4. Volunteers in the school are responsible persons who provide a service to the school to fulfill specific needs, as determined by the principal and the teaching staff directly involved, without reimbursement or contractual commitments of any kind.

a) The function of school volunteers is to assist the teacher and/or the school.

b) School volunteers who work with children shall work at all times under the supervision of a designated teacher.

c) School volunteers shall be responsible to, and designated by, the principal of the school.

d) School volunteers shall assume no responsibility for any evaluation involving the school personnel, pupils, or program.

e) School volunteers shall not be included in the calculation of student-teacher ratio.

f) Teaching functions which involve decisions regarding diagnosis of pupil difficulties, prescription of learning experiences and evaluation of pupil progress are the exclusive domain of the professional teaching staff.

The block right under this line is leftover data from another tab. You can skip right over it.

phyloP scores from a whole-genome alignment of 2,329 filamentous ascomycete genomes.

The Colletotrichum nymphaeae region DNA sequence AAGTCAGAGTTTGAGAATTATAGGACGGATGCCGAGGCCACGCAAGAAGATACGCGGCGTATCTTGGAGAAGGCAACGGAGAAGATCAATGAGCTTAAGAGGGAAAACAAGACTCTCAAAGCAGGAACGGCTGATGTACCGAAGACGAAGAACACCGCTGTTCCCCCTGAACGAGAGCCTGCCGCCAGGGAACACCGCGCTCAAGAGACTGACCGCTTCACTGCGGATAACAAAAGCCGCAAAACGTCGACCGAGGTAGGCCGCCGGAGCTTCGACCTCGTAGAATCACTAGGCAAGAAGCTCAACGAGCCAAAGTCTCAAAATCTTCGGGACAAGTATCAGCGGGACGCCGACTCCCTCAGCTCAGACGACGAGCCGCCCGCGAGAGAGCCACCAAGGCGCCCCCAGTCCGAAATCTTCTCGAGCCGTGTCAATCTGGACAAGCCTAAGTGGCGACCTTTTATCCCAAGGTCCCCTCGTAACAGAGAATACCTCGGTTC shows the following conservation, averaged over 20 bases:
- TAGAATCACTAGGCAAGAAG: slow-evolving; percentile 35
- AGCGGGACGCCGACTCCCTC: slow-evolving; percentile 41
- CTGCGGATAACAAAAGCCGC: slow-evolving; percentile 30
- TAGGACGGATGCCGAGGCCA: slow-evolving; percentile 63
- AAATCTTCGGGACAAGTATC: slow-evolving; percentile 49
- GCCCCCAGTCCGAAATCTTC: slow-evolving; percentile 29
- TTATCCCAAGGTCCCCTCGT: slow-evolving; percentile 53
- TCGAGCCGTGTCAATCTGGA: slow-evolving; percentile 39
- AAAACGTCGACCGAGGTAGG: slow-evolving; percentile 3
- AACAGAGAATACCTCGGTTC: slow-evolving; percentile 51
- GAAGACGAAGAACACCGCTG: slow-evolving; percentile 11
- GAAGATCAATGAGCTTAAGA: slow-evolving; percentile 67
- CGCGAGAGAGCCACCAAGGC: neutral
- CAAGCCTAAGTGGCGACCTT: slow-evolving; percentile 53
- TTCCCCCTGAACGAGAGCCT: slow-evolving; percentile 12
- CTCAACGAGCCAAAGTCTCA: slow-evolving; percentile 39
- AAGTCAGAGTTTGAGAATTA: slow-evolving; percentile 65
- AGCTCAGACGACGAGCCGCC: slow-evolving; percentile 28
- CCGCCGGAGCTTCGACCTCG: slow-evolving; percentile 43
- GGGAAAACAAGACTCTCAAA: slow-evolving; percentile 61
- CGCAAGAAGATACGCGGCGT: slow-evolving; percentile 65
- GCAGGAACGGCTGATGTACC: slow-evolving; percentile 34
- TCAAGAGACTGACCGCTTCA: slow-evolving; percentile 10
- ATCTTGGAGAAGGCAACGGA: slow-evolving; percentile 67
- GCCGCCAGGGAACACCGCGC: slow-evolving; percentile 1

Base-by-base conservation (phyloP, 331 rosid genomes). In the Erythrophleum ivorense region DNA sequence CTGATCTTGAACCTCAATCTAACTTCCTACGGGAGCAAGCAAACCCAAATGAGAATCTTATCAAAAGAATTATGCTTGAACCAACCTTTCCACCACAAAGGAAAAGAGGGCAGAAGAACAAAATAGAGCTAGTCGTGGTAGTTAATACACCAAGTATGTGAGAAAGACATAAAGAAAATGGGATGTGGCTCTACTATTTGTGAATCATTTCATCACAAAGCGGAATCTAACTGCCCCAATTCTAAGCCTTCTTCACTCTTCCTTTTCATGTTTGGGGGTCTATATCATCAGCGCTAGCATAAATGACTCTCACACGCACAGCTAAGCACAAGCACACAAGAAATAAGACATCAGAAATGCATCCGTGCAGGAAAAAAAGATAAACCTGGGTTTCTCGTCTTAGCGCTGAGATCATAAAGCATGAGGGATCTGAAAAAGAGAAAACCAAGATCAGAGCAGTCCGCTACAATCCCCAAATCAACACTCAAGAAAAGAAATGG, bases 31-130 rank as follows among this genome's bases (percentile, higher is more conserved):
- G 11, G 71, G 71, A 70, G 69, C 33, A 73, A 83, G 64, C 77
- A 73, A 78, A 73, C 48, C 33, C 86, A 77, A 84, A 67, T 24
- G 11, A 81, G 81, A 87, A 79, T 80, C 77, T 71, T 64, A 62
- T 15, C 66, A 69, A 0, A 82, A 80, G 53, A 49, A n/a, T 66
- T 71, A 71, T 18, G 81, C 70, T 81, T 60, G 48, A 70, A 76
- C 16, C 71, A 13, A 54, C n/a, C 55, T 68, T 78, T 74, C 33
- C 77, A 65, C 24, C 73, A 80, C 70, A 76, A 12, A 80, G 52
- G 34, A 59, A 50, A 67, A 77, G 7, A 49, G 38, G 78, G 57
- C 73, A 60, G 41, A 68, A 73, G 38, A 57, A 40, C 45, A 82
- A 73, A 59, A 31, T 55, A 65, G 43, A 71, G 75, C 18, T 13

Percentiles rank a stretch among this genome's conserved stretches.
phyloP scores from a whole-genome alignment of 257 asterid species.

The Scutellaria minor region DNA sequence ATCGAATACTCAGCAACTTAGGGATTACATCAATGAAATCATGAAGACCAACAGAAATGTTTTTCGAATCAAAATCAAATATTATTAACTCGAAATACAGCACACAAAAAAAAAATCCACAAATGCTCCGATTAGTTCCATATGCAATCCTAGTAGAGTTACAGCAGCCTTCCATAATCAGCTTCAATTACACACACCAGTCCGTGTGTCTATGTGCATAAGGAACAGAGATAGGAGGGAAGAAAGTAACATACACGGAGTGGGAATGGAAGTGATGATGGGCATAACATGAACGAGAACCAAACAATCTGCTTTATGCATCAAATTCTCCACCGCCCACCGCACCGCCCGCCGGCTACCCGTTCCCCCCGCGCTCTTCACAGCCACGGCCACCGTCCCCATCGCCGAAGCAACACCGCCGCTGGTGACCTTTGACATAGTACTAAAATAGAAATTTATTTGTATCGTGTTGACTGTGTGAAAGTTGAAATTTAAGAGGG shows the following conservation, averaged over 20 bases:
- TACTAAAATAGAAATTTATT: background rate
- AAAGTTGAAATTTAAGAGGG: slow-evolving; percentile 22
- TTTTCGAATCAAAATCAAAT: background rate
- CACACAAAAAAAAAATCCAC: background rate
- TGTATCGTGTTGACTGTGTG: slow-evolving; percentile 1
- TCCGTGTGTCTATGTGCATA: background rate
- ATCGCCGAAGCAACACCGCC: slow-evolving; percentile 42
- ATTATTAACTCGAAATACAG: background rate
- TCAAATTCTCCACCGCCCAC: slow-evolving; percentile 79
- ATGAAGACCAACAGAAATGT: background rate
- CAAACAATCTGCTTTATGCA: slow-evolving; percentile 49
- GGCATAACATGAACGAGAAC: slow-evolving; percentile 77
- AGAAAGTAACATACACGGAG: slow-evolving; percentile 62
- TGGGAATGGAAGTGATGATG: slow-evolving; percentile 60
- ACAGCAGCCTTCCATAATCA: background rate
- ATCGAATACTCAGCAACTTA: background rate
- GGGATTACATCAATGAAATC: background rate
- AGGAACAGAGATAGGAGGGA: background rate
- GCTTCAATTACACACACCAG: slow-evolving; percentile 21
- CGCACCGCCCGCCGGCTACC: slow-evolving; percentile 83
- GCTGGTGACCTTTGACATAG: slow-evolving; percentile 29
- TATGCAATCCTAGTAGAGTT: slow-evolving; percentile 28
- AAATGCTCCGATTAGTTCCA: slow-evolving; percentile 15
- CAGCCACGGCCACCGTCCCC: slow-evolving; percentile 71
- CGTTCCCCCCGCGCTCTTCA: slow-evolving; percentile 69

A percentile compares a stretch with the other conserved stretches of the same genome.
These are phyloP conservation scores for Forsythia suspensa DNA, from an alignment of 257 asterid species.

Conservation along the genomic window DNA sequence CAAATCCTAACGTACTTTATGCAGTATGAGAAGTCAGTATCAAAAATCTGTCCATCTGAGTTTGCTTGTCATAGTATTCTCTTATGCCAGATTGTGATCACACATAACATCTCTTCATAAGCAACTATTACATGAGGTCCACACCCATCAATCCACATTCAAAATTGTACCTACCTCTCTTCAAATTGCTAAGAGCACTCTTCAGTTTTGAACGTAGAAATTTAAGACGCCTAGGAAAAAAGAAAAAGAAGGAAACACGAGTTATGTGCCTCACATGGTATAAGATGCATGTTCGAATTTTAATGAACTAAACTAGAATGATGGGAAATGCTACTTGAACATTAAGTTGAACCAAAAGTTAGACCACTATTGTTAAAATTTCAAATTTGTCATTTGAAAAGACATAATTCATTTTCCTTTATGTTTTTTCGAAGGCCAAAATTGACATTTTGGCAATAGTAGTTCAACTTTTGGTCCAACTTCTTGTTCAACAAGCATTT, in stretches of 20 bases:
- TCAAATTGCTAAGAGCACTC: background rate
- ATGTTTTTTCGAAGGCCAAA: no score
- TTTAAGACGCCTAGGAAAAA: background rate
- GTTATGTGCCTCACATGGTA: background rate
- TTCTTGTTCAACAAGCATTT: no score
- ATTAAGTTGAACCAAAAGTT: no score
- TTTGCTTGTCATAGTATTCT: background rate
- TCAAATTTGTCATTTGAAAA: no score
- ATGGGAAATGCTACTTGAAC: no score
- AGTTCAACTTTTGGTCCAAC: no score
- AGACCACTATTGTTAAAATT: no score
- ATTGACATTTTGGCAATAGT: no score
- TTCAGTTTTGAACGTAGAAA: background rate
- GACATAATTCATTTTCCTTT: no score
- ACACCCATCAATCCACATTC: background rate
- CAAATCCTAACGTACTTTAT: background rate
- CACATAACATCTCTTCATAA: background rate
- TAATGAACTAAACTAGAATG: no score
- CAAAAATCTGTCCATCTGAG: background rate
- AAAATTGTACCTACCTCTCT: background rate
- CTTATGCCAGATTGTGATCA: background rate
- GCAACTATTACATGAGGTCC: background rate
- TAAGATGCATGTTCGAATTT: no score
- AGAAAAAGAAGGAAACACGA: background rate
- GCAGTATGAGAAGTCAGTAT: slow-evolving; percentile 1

5. a) The NLTA clearly recognizes the need for additional professional personnel in the schools of our province and will continue to press for such an increase through a change in the present teacher allocation formula.

b) The NLTA holds that as additional funds for personnel become available at the government and/or school board level, such funds should be utilized to provide additional classroom teachers, and such funds should be utilized for the provision of teacher assistants only when adequate professional requirements have been met.

c) If and when teacher assistants are utilized (e.g. LIP volunteer assistants, etc.) they should be governed by the following guidelines:

  1. Instructional Assistant The function of an instructional assistant is to assist with the implementation of programs designed and prescribed by teachers, to be involved on an ongoing day-to- day interaction with students in classrooms and other learning centres, and to follow strategies, tactics, and materials which have been prescribed by teachers.